Wall Street Journal
The Iowa straw poll, held in Ames, is one of the landmark events of the nominating contest. Mr. Romney's decision sends the clearest signal yet that he doesn't want to wade deeply into the social issues that carry particular weight with Iowa Republicans and instead intends to present himself to voters nationally as a successful businessman who can improve the economy.
Mr. Romney's campaign said he would still compete in Iowa's caucuses, now slated for February, 2012. But the former Massachusetts governor's absence from the Aug. 13 straw poll will likely diminish his chances, some Iowa officials say, while raising the odds that whoever wins the poll will be best positioned to claim the status as Mr. Romney's top rival for the nomination.
Mr. Romney's decision, which was disclosed to The Wall Street Journal by his aides, came as the GOP field was shaken Thursday by the resignation of top aides to another candidate, former House Speaker Newt Gingrich.
Mr. Gingrich's campaign manager, senior strategists and aides in early primary states all quit, a stunning rejection of the candidate by his own staff. Mr. Gingrich vowed to continue his candidacy, but his ability to rebuild a campaign organization was in doubt.
These moves open the door even wider for other candidates to vault into the top tier—even a late entry such as former Alaska Gov. Sarah Palin or Texas Gov. Rick Perry.
Mr. Romney won the Iowa straw poll during his first campaign four years ago after spending $2.5 million to rent space in Ames from the state party, bus supporters there from around the state, pay their $35 entrance fee and feed them throughout the day. But he finished second behind Mike Huckabee in the Iowa caucuses five months later and fell short in his bid for the Republican presidential nomination.
In that campaign, Mr. Romney cast himself as a social conservative. But he was outflanked by Mr. Huckabee, a former pastor and Arkansas governor, who was boosted by evangelical voters, home-schooling advocates and other social-issues conservatives.
Now, Mr. Romney is building a public image based on his background as a successful private-equity investor focused on job creation. That image could be complicated if he were to try to gain favor among the conservative activists who play a large role in the straw poll.
According to 2008 election-day surveys, 60% of Iowa caucus-goers called themselves evangelical or born-again Christians. In the New Hampshire primary, the figure was 23%. In the general election that year, about a quarter of voters in both parties were evangelical Christians.
Moreover, the straw poll presents a risk to Mr. Romney: Expectations that he win likely would be high, due to his broad name recognition and status as the putative GOP front-runner. But a weak finish in the straw poll could diminish h"Our campaign has made the decision to not participate in any straw polls, whether it's in Florida, Iowa, Michigan or someplace else," said Matt Rhoades, Mr. Romney's campaign manager. "We will focus our energies and resources on winning primaries and caucuses."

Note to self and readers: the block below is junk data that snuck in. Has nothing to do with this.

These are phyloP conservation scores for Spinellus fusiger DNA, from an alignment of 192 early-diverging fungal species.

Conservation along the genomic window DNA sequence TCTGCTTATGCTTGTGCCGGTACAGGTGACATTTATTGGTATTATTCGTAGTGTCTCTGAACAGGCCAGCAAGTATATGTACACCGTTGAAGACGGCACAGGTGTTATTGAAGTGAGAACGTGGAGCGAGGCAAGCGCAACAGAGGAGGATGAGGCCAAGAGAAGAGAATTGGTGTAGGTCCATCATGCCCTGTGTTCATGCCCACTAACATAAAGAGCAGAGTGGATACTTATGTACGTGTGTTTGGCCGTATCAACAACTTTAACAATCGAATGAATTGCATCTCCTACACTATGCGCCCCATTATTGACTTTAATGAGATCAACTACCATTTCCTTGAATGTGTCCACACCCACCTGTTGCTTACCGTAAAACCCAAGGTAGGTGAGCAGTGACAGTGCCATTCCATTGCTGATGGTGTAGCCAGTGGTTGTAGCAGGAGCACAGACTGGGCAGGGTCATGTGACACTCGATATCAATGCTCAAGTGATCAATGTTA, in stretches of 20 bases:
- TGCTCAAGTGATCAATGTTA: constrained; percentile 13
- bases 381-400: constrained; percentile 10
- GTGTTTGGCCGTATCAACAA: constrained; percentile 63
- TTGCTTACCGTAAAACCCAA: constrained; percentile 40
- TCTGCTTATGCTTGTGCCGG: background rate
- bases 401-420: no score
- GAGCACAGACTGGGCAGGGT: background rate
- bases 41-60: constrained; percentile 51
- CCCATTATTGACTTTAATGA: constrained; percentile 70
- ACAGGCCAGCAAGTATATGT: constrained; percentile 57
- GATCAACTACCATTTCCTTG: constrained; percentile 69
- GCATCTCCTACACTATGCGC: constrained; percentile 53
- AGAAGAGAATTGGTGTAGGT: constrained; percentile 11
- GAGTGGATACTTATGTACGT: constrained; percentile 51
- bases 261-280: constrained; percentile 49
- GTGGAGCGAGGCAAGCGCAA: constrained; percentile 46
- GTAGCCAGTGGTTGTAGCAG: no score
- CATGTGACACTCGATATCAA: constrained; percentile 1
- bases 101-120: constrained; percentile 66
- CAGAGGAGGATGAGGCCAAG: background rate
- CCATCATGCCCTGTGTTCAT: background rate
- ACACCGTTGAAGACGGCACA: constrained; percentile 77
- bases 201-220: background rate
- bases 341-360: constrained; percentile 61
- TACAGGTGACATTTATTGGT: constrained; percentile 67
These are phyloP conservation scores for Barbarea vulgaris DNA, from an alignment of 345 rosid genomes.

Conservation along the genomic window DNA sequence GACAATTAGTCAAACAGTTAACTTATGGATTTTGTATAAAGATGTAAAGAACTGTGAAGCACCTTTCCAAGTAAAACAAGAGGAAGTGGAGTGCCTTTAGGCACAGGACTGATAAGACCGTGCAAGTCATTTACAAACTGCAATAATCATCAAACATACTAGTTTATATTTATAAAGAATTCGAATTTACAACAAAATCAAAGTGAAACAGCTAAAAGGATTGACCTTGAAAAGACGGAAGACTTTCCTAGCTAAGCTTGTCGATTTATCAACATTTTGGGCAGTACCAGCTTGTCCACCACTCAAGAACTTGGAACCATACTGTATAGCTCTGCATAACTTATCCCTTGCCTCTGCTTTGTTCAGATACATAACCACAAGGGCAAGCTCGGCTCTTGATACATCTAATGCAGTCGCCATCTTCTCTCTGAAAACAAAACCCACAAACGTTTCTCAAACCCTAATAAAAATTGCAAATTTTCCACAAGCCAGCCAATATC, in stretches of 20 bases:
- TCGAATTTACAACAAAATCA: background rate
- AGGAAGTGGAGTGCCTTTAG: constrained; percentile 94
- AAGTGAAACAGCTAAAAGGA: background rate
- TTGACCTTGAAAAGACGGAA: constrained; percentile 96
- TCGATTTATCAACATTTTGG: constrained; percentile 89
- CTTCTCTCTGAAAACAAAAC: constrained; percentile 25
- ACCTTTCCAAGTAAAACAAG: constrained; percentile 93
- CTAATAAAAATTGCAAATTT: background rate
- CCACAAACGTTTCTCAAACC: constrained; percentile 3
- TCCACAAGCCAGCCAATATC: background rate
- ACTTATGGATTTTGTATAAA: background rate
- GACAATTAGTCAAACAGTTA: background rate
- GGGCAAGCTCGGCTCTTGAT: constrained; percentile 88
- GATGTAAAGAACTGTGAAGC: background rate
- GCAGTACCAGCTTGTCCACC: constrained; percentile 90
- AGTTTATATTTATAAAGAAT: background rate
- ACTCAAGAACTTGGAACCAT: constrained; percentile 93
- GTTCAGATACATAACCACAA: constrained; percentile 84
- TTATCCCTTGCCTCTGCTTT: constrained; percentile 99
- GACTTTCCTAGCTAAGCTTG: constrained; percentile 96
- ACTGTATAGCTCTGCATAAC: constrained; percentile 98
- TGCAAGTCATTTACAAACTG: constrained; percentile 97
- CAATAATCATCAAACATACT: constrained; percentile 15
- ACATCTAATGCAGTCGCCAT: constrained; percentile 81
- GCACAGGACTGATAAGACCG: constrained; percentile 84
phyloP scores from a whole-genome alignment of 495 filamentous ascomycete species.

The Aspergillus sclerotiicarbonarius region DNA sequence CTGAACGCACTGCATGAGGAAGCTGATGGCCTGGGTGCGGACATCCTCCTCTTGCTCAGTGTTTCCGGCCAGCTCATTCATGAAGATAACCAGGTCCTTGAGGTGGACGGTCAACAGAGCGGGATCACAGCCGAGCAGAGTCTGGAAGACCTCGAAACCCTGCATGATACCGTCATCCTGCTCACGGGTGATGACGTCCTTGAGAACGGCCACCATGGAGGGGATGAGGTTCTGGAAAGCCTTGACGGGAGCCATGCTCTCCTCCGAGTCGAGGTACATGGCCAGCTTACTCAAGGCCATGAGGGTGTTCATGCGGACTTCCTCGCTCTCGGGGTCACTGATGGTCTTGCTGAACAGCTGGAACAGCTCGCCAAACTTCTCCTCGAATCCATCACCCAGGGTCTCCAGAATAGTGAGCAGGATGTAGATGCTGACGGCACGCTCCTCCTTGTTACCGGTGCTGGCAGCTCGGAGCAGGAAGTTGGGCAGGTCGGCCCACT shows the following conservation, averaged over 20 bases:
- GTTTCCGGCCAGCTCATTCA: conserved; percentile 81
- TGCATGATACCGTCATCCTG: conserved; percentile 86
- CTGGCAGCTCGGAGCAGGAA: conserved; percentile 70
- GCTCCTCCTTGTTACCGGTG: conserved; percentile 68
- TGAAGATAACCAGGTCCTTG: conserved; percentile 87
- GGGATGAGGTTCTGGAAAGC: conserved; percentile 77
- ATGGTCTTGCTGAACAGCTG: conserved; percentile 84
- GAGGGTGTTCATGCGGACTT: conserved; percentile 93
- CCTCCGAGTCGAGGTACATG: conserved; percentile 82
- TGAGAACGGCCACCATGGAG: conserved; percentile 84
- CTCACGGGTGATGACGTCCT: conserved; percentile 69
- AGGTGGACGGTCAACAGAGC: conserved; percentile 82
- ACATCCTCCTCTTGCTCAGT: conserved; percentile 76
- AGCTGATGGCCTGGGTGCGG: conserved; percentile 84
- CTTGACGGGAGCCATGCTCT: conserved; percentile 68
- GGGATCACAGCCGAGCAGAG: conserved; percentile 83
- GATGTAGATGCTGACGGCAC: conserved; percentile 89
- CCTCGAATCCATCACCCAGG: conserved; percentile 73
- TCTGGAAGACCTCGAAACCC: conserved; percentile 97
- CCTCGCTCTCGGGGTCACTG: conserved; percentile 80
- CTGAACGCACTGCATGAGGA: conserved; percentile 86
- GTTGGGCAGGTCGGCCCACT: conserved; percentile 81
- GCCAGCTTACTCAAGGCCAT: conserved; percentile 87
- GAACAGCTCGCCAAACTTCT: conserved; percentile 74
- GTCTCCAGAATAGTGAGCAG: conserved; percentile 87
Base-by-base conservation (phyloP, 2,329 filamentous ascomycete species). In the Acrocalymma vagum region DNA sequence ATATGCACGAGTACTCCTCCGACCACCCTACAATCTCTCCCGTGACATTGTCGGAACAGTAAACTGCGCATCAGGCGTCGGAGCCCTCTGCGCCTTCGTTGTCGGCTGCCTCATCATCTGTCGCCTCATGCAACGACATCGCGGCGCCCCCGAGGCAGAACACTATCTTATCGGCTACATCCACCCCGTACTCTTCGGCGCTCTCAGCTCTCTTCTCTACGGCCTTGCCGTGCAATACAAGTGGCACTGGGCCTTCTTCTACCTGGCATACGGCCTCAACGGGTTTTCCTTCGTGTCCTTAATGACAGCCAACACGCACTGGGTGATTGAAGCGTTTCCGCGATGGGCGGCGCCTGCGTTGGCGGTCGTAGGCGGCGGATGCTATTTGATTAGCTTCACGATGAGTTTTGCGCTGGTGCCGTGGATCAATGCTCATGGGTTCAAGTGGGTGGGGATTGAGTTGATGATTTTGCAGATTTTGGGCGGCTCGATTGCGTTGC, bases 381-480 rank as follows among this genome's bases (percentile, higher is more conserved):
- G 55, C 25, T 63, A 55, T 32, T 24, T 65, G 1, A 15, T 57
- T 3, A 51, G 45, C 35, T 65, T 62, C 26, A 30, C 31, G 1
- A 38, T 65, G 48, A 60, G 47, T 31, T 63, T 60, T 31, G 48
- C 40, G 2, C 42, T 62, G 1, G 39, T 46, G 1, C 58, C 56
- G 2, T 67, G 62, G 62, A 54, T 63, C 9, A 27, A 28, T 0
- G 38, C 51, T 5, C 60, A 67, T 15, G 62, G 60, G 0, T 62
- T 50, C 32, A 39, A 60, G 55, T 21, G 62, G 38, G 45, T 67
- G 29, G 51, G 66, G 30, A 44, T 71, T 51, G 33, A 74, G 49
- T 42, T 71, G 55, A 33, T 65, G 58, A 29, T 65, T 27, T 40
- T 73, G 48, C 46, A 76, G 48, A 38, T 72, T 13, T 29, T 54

Romney advisers insist he won't skip Iowa entirely. He plans to participate in a debate just before the straw poll that has been sanctioned by the Republican National Committee. But by missing the straw poll, Mr. Romney may alienate some Iowans. "It definitely impacts your ability to compete in the caucuses," said Doug Gross, the chairman of Mr. Romney's 2008 campaign in Iowa. "Iowa Republicans take this very personally."
Mr. Rhoades, the Romney campaign official, said: "We respect the straw poll process. In the last campaign, we were both strengthened as an organization and learned some important lessons by participating in them."
Mr. Romney's decision to skip all straw polls means he will also bypass a hallmark event in Florida, called Presidency 5, that could cost campaigns about $1 million in state party fees and other expenses, according to aides for various campaigns.
With Mr. Romney bowing out of the Iowa straw poll, the pressure—and opportunity—is amplified for those who remain, particularly for former Minnesota Gov. Tim Pawlenty, who has assembled the most robust team in Iowa even as he lags in most of the early polls. His money and support could dry up if he doesn't finish in the top tier, Republican strategists say.
"Top-tier candidates can take a hit if expectations aren't properly set, while an upstart campaign may be able to vault into the top-tier with an unexpected showing," said Brian Jones, a top campaign aide to Arizona Sen. John McCain in 2008. "For underperforming tier-two candidates, Ames will be their political graveyard."
In 1999, Lamar Alexander abandoned his bid for the nomination after a poor showing in Ames. Weak performances there by Elizabeth Dole in 1999 and Sam Brownback in 2007 contributed to their decisions to drop out before the caucuses.
In 1999, George W. Bush entered the presidential contest relatively late and gained a boost by winning the Ames poll.
The straw poll is not a strong indicator of who will win the GOP nomination—or even of who will win Iowa's caucuses. In the last five competitive contests, the straw poll has picked the caucus winner three times and the GOP nominee twice.
In the 2008 election cycle, Mr. McCain skipped the Ames poll and then placed a distant third in the caucuses before going on to win the nomination.
Mr. Romney, who banked his election strategy on Iowa four years ago, chastised Mr. McCain and former New York City Mayor Rudy Giuliani—the two early frontrunners in the field—for bowing out of the last straw poll.
"If you can't compete in Iowa in August, how are you going to compete in January when the caucuses are held?" Mr. Romney asked in 2007.